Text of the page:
King Street north of Calhoun Street was a busy place when Charleston Mayor Joe Riley was growing up in the 1950s, with now-long-gone stores such as Edwards, Condon's and Fox Music helping to anchor the street. The area has greatly transformed since then, but he sees vitality along the strip and the promise of greater diversity to come.

Riley says the current bar and restaurant scene has re-activated many of Upper King's buildings and lured people there. While he doesn't think there are too many food and beverage establishments, he sees them as part of a passing phase for the corridor.

"I think if you go 10 years out, you'll see a smaller percentage of restaurants and bars and more retail and office," he says.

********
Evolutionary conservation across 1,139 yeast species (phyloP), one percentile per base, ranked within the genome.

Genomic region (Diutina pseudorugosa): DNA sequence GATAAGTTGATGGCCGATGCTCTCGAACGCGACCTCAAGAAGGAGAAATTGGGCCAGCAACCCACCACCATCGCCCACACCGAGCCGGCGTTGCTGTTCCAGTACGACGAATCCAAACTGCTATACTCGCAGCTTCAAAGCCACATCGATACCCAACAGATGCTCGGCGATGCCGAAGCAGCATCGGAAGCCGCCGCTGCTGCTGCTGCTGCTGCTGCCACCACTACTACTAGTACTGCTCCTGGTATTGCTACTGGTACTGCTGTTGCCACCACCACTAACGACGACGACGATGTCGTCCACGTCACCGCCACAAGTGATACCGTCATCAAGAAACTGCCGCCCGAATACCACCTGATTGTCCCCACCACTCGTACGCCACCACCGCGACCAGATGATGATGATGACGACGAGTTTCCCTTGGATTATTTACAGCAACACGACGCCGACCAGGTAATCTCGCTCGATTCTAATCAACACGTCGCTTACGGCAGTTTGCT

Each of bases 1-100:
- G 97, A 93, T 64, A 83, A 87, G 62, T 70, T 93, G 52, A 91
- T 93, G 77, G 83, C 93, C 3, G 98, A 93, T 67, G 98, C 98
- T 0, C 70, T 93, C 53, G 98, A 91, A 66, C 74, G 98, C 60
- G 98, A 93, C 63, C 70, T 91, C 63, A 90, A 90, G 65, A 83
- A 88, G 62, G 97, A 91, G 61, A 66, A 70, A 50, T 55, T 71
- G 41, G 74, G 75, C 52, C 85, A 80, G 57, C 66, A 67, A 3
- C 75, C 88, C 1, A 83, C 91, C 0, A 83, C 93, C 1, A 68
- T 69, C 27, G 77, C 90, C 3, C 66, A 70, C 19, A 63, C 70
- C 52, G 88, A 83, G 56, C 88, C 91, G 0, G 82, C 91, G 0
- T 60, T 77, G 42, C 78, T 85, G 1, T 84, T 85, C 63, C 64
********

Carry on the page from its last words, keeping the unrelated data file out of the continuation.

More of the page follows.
He notes that a new condominium project has been proposed for Woolfe Street and that the Magnifilous Toy Emporium at 525 King is doing well. "King Street is going to be diverse," he says.

Riley's experience with the new Upper King has been of people strolling streets and "enjoying the public realm. It's wonderful."

In response to the growth, the city wants to add a 300-vehicle parking garage on St. Philip Street, near the emerging Midtown development. Charleston's planning director, Tim Keane, says better public transit also could be part of King's future. "We just have to have alternatives to driving," he says.

Keane says what's different about Charleston is that many national retailers want to be downtown rather than at a suburban retail center, such as Charlotte's SouthPark mall. "It's really unusual for a city to have that condition," he says.

Robert Behre